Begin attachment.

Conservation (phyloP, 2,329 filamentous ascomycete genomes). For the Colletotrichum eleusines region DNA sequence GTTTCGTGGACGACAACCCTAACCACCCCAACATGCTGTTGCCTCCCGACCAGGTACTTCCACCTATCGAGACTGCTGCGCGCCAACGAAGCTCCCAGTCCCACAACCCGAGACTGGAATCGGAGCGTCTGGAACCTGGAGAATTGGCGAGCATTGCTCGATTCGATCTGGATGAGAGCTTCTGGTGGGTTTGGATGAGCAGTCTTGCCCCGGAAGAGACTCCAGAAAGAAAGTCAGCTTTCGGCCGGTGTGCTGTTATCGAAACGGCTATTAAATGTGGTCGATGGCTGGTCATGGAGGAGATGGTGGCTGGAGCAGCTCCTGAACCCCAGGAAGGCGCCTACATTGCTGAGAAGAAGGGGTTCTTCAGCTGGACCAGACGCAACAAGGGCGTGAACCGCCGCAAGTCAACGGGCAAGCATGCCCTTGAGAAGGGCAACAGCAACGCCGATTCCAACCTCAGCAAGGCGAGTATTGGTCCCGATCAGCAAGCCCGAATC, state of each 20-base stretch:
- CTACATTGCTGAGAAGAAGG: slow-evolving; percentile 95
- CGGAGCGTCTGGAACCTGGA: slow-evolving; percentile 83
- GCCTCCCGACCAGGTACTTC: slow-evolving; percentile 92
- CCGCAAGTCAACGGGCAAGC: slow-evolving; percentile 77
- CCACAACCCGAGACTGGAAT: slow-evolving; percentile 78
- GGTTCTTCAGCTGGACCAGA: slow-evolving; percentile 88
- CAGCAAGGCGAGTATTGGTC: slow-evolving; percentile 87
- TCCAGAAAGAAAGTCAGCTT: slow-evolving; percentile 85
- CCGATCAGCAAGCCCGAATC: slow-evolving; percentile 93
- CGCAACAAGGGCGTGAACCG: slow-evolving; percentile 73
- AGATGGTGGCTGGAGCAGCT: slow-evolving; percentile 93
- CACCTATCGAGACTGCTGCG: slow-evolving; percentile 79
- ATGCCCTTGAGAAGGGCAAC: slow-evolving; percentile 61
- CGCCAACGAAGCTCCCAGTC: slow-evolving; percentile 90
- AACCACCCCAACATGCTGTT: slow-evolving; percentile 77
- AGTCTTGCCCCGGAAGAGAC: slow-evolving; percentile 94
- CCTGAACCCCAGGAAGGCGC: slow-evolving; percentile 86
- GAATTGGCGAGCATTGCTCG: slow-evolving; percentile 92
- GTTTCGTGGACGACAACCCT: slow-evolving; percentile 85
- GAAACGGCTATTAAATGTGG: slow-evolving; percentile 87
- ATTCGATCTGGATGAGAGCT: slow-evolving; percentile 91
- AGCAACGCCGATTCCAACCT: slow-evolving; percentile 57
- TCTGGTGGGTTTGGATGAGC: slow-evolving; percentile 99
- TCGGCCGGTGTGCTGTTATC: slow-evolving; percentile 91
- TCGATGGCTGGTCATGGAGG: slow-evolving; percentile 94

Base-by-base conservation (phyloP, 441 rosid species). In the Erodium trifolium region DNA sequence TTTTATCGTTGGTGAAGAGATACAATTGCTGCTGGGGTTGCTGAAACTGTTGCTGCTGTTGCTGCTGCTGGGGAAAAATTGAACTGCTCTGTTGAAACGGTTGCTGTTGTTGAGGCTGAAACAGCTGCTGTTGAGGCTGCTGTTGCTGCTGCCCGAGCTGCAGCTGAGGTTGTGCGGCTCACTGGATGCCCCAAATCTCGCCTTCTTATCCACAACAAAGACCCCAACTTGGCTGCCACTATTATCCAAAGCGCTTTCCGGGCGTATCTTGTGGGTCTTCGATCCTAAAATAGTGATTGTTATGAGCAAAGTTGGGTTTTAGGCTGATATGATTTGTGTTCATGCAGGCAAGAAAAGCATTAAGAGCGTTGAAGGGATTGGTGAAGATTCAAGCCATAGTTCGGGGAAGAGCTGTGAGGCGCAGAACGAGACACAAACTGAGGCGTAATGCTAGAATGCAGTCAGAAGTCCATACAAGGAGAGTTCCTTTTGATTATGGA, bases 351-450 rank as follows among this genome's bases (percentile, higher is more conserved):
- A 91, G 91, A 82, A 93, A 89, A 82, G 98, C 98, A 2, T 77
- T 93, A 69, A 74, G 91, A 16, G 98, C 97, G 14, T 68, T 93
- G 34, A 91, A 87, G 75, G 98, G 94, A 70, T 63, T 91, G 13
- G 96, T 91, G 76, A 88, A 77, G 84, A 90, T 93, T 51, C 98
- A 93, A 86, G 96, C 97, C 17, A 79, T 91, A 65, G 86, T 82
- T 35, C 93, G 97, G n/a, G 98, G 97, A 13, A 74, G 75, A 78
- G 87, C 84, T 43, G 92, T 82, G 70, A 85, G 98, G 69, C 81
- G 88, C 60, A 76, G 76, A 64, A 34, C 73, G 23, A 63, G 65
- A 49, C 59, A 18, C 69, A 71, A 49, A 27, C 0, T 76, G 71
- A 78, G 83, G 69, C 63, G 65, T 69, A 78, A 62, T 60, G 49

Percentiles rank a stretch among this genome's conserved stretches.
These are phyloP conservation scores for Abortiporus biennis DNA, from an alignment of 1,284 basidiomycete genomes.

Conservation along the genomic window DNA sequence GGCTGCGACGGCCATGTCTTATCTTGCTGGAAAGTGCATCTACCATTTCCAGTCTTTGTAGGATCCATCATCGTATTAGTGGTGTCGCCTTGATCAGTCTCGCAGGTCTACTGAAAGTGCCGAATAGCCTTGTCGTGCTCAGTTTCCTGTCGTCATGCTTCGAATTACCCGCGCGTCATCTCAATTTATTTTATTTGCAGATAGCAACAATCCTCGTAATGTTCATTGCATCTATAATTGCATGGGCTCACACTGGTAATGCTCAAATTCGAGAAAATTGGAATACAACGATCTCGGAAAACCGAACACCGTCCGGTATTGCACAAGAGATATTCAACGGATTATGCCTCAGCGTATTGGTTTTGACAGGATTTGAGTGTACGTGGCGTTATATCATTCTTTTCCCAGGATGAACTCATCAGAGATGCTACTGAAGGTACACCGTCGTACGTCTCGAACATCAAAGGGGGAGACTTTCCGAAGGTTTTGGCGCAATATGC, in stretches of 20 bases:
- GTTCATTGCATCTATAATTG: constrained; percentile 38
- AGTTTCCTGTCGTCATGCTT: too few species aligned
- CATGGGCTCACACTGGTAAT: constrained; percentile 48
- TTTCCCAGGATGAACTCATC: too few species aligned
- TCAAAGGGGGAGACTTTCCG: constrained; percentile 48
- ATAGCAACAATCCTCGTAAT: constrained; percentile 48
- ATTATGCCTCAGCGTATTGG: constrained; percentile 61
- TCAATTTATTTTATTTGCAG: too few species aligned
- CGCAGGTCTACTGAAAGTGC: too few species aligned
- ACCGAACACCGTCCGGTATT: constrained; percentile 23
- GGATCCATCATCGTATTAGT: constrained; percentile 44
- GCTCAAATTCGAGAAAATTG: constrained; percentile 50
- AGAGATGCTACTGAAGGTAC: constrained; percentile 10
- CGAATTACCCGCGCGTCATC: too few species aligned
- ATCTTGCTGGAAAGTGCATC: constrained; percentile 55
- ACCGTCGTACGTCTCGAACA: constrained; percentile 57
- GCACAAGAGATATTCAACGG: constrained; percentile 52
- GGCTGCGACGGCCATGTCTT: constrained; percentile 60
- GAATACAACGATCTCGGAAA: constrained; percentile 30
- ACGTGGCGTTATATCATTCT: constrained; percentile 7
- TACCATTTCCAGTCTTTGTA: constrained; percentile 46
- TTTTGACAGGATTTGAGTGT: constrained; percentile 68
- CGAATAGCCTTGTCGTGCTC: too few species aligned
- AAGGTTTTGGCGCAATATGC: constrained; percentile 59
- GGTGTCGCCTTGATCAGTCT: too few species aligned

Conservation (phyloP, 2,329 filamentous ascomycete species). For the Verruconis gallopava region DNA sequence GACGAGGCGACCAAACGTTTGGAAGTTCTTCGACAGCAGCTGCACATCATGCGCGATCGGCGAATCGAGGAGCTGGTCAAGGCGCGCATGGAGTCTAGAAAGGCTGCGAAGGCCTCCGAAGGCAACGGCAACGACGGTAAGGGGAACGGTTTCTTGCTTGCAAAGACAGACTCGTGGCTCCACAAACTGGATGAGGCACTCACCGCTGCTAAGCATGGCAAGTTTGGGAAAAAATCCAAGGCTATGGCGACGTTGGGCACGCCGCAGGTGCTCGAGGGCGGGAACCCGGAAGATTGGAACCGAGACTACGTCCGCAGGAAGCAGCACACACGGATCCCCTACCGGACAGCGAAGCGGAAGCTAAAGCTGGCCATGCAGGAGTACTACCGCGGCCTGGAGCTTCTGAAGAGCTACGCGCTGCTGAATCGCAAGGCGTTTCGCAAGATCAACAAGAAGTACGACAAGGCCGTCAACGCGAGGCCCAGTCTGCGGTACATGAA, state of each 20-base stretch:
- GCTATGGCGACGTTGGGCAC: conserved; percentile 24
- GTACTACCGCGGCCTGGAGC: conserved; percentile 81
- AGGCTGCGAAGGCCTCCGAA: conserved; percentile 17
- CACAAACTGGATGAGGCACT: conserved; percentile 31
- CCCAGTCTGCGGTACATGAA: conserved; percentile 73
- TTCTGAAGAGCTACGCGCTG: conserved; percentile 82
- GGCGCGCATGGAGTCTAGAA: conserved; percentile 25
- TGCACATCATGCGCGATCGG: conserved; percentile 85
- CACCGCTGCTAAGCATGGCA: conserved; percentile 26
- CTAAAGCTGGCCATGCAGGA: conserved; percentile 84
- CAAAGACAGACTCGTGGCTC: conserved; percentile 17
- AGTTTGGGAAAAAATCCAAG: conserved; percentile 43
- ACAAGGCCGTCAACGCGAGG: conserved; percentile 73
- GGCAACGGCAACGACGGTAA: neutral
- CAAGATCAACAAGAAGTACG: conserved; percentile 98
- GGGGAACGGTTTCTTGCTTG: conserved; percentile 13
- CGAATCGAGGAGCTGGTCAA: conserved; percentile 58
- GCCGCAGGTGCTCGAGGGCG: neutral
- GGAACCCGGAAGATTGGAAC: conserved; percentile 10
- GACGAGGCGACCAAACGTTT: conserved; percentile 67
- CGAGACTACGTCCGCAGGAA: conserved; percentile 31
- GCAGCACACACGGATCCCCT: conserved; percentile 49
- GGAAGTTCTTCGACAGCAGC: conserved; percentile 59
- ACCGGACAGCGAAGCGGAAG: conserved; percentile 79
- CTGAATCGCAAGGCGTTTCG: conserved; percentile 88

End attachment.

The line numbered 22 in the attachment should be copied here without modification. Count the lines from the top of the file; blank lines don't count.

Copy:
- ATTCGATCTGGATGAGAGCT: slow-evolving; percentile 91